Hopkins researchers have uncovered a surprising link between two processes
at play in heart disease and cancer in people.
Cell, 25-Mar-2005
--Johns Hopkins Medical Institutions

Scientist Finds Soft Tissue in T. Rex Bones
Conventional wisdom among paleontologists states that when dinosaurs
died and became fossilized, soft tissues didn't preserve. New research by
a North Carolina State University paleontologist, however, could literally
turn that theory inside out.
Science, 25-Mar-2005
--North Carolina State University

Elephants Imitate Sounds as a Form of Social Communication
Elephants learn to imitate sounds that are not typical of their
species, the first known example after humans of vocal learning in a
non-primate terrestrial mammal. The discovery further supports the idea
that vocal learning is important for maintaining individual social
relationships among animals that separate and reunite over time.
Nature, Mar-2005
--Woods Hole Oceanographic Institution

Deep-Sea Tremors May Provide Early Warning System for Larger Earthquakes
Predicting when large earthquakes might occur may be a step closer to
reality, thanks to a new study of undersea earthquakes in the eastern
Pacific Ocean. The study is the first to suggest that small seismic shocks
or foreshocks preceding a major earthquake can be used in some cases to
predict the main.
Nature, Mar-2005
--Woods Hole Oceanographic Institution

Montana T. Rex Yields Next Big Discovery in Dinosaur Paleontology
A paper reveals that a Montana dinosaur has soft tissues and blood
vessels still preserved after 68 million years. This is a major
breakthrough in the field of dinosaur paleontology, according to Jack
Horner of Montana State University.
Science, 25-Mar-2005
--Montana State University

Antarctic Research Facility to Co-lead Voyage to Antarctic Peninsula
Just after Easter, as the Antarctic winter approaches, an expedition
led by geologists from Florida State University's Antarctic Research
Facility will board a National Science Foundation research vessel for a
month-long voyage 15 years in the making.
--Florida State University

Underwater Robot Launched from Bermuda to Cross Gulf Stream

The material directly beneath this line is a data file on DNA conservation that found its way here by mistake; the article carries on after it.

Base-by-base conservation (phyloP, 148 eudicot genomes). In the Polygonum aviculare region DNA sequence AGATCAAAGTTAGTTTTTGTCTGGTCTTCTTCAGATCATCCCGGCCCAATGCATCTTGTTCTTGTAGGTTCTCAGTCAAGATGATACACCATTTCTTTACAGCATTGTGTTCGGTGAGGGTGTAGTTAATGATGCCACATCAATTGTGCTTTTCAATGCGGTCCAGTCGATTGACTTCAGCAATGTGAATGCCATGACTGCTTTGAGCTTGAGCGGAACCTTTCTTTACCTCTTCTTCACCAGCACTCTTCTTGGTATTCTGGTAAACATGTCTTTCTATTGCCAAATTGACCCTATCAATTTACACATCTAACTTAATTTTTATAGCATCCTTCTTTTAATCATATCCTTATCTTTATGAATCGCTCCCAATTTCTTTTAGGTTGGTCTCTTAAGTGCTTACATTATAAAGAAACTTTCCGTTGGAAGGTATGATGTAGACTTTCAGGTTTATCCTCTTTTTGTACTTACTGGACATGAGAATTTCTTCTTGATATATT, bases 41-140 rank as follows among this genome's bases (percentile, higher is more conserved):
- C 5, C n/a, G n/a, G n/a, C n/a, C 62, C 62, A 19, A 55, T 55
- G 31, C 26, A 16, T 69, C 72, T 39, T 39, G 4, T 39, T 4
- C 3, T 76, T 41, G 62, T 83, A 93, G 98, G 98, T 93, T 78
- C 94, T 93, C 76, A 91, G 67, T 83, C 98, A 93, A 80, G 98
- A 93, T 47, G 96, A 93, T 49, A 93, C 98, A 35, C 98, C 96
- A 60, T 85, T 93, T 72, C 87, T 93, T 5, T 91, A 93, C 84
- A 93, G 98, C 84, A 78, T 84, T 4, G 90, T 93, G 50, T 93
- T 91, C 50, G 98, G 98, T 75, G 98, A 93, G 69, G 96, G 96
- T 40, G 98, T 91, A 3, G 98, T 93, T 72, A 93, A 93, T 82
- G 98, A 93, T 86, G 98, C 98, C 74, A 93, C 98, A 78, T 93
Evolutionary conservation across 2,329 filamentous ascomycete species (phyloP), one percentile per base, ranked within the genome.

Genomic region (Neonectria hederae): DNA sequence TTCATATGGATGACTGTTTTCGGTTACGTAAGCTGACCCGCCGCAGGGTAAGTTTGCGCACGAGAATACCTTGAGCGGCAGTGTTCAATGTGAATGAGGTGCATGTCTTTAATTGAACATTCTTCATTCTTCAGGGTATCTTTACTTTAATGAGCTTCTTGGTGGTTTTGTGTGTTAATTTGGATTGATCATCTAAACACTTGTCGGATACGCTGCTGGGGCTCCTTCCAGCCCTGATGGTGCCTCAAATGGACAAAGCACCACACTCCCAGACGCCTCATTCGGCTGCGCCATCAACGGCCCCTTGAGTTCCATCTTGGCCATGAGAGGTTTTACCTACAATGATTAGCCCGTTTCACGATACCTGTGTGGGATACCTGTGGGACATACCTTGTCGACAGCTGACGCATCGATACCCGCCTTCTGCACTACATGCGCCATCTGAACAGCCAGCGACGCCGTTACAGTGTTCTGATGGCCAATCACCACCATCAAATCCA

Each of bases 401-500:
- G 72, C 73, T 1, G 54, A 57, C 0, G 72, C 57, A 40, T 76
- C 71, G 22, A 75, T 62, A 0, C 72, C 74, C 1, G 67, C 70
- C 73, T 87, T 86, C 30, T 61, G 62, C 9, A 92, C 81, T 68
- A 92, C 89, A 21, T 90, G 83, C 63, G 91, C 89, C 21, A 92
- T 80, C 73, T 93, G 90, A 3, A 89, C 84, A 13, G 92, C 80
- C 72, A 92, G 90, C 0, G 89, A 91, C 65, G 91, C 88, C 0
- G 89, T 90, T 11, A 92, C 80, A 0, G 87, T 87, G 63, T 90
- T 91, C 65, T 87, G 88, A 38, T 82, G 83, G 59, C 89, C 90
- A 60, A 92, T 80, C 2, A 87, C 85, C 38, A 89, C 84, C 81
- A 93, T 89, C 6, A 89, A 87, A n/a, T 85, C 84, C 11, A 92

A small autonomous underwater vehicle named Spray was launched
yesterday about 12 miles southeast of Bermuda. The two-meter-(6-foot)-long
orange glider with a four-foot wingspan will slowly make its way
northwest, crossing the Gulf Stream and reaching the continental shelf on
the other side before turning around and heading back to Bermuda.
--Woods Hole Oceanographic Institution

SciWire Policy and Public Affairs

Food's Impact on Disease Prevention Poised to Leap Forward
A new expert report declares advances in science and food technology
are growing so rapidly that the food industry and government must quicken
their pace to ensure food's greatest benefits on public health. It
emphasizes recommendations to accelerate future research and development,
regulation and marketing of functional foods. (Embargo expired on
24-Mar-2005 at 13:30 ET)
Functional Foods Expert Report
--Institute of Food Technologists (IFT)

SciWire Announcements

Tyler Prize for Environmental Achievement Taps Lonnie Thompson
Internationally recognized glaciologist Lonnie Thompson is one of two
scientists to win the 2005 Tyler Prize for Environmental Achievement, an
award regarded by some in the field as equivalent to a Nobel Prize.
--Ohio State University

Professor's "Gathering Moss" Wins Burroughs Award
A botanist who melds her Native American heritage with her
professional expertise in the intricate world of mosses told the story of
her beloved "miniature forests" to help her culture survive. The result
was an award-winning book, Gathering Moss: A Natural and Cultural History
of Mosses.
--SUNY College of Environmental Science and Forestry